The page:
Radio Sandwell Local News

Care home fined after woman froze to death

2013-11-08 23:19:40

Hilda Fairweather
The court heard care home staff failed to check on
Hilda Fairweather throughout the night

A West Midlands care home has been fined £133,000 after mistakes led to a 91-year-old woman with dementia freezing to death in its grounds.

Hilda Fairweather, from Kidderminster, died from hypothermia after walking out of the Abele View care home in Iverley, near Stourbridge, in January 2009.

The home admitted failing to ensure the health and safety of its residents and not making a proper risk assessment.

It was also ordered to pay £122,412 in costs at Stoke-on-Trent Crown Court.

The court heard the home had two staff looking after 29 residents on the night Mrs Fairweather walked out through an unsecured fire door.

Although the fire door was found ajar the court was told a head count, which would have taken seven minutes, was not carried out and no-one checked on her during the night.

Mrs Fairweather was last seen by staff at 19:30 GMT on 29 January 2009 and was found dead in the grounds at 07:45 the next day.

'Sloppy procedures'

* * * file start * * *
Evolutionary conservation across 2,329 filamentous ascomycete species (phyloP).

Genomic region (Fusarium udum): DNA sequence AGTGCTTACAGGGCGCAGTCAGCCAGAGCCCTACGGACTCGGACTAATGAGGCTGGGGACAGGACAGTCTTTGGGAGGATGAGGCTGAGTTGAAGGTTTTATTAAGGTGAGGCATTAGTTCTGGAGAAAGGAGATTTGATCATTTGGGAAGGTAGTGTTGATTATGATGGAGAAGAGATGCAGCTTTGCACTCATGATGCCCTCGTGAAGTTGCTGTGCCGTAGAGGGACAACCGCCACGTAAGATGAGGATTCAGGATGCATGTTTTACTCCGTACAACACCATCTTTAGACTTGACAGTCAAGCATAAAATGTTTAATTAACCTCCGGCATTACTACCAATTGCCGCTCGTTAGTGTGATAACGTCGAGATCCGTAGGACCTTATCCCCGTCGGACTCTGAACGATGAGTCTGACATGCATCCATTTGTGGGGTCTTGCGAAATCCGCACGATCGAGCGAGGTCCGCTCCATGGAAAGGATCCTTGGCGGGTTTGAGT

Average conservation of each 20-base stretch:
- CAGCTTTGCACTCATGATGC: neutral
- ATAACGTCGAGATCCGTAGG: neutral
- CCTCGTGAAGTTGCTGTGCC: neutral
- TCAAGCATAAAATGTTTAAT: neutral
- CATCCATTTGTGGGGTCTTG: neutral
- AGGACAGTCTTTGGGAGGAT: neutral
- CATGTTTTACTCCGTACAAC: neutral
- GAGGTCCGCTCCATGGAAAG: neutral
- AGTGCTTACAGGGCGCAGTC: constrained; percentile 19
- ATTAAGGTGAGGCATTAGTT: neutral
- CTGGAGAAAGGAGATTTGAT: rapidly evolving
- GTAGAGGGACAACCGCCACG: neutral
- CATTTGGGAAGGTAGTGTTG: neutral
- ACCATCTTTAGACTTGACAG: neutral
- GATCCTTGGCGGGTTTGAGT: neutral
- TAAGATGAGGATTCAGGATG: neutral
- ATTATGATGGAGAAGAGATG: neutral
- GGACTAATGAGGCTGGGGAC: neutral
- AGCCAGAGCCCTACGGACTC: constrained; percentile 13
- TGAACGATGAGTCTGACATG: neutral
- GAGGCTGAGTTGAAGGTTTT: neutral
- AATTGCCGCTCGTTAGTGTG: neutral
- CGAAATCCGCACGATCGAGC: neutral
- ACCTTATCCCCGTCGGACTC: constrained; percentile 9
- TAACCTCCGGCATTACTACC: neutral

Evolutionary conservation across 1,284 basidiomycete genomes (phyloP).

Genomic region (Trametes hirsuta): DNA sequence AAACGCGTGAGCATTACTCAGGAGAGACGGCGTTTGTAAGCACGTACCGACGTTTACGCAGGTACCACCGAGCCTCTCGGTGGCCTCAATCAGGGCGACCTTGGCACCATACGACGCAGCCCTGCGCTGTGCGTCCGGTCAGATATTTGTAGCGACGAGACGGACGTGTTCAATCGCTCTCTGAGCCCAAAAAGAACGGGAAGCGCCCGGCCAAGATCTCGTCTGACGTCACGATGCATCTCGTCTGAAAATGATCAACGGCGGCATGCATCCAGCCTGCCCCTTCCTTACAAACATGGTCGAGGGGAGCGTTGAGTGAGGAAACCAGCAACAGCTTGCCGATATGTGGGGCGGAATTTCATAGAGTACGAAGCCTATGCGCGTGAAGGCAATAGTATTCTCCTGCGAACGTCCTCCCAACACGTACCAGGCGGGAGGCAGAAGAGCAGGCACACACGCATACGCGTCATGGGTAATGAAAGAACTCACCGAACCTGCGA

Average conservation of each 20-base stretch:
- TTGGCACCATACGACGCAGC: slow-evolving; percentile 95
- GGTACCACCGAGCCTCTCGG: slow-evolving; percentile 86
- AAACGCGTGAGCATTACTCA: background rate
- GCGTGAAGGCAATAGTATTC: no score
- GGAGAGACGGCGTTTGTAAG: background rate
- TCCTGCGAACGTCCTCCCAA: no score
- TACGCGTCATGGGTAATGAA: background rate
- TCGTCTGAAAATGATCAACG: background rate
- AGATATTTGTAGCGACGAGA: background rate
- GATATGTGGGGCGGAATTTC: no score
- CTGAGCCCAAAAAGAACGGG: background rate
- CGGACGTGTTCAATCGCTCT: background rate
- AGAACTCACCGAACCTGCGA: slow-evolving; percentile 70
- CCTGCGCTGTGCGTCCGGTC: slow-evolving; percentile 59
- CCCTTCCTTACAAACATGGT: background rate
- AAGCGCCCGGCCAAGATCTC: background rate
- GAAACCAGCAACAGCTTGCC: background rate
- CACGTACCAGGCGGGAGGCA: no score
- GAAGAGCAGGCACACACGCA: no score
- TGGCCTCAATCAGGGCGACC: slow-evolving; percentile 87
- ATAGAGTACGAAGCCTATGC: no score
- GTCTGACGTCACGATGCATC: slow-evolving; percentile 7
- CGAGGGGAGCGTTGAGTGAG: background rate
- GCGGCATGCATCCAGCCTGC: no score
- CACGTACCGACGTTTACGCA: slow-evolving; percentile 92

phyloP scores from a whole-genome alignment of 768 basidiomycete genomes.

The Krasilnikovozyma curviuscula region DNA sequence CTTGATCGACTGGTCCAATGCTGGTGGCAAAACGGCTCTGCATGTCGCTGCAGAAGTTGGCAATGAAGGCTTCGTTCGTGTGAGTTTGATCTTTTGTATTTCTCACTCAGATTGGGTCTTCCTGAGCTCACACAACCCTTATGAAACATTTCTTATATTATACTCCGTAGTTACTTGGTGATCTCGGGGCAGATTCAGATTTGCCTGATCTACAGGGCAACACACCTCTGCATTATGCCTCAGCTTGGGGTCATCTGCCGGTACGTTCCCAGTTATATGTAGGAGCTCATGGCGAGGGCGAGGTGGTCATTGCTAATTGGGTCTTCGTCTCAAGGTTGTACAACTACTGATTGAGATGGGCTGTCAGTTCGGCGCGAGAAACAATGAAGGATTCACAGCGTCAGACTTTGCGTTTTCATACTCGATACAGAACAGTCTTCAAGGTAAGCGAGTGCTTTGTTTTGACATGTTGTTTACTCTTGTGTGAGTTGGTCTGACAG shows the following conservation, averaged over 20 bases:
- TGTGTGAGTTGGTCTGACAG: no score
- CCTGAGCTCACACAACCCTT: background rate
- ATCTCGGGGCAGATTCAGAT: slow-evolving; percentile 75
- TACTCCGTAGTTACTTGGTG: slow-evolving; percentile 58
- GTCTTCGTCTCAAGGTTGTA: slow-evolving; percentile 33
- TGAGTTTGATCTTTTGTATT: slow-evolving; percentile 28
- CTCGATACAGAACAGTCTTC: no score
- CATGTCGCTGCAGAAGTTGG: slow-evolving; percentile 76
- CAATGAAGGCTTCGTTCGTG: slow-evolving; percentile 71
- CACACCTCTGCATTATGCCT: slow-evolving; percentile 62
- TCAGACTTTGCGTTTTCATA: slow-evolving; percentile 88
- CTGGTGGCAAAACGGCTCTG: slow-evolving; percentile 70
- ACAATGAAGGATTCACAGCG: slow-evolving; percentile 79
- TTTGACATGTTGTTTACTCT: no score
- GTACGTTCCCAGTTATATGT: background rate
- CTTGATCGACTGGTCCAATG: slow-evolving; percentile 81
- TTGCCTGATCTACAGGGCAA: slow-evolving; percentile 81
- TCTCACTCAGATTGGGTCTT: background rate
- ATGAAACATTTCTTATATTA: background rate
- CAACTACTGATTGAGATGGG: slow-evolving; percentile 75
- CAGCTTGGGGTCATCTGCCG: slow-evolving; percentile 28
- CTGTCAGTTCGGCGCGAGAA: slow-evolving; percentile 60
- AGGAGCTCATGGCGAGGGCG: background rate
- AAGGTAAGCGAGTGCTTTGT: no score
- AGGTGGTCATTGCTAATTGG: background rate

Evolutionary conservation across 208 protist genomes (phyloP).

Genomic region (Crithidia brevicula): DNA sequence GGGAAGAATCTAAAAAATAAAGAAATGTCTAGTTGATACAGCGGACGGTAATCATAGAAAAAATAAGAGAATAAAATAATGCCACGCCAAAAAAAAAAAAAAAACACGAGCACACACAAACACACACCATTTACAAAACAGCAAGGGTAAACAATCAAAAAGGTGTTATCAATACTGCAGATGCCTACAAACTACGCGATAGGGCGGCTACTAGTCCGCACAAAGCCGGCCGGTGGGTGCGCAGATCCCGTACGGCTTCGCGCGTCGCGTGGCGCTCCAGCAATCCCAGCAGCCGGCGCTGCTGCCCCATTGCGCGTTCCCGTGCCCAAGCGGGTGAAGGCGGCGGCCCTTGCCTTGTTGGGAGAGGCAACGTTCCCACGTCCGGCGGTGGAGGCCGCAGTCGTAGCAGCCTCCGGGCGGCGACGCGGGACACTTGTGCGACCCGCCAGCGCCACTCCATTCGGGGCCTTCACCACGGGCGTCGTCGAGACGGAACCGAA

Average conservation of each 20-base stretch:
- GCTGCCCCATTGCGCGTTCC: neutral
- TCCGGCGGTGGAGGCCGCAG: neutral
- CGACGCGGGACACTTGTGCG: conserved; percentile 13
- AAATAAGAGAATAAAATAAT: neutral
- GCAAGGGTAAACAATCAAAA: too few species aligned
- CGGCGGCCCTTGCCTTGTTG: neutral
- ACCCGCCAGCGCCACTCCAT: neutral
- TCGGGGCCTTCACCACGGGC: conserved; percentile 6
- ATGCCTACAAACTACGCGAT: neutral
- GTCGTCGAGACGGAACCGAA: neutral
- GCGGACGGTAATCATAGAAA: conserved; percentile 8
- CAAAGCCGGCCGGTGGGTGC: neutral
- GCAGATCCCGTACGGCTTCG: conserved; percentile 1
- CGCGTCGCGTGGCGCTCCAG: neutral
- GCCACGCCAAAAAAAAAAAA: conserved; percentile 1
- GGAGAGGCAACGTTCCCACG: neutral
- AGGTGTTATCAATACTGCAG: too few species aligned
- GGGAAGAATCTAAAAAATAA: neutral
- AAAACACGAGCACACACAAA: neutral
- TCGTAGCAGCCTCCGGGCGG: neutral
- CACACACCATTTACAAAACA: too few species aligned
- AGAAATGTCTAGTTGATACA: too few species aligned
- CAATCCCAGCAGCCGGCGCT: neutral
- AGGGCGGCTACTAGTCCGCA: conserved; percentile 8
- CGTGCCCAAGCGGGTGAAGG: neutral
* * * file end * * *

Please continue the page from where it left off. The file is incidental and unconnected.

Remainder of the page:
Bernard Thorogood, prosecuting on behalf of South Staffordshire District Council, said: "In the intervening time she should have been put to bed, and she should have been checked for other purposes through the night."

He said records, which should have shown that regular checks on residents were carried out, were missing.

Abele View also admitted having inadequate staffing levels and putting residents at risk by poor supervision and management.

Abele House Care Home
Abele House was given 28 days to pay the fine by
Stoke-on-Trent Crown Court

Ronald Walker, representing the care home, said that since Mrs Fairweather's death it had altered its procedures, alarmed external doors, erected new fencing, and upgraded external lighting.

He said an ex-Care Quality Commission inspector now conducted unannounced visits on behalf of the firm's parent group.

"This dreadful accident was undoubtedly caused by sloppy procedures, but it wasn't a case of deliberate risk-taking," he said.

Passing sentence, Judge Fletcher said: "It's clear that this was not just a failure of the staff present on the night.

"The defendant company fell very short of the applicable standard of care in terms of safety procedures."

Mrs Fairweather's son, Roger, 65, from Bishop's Castle in Shropshire, said they were "satisfied with the outcome."

He said: "My mother died in future I would like to see these sorts of cases progressing at a much quicker pace so those responsible understand the full ramifications of their actions.

"I hope in some way that this case will help to prevent what happened to my mother happening to anyone else."


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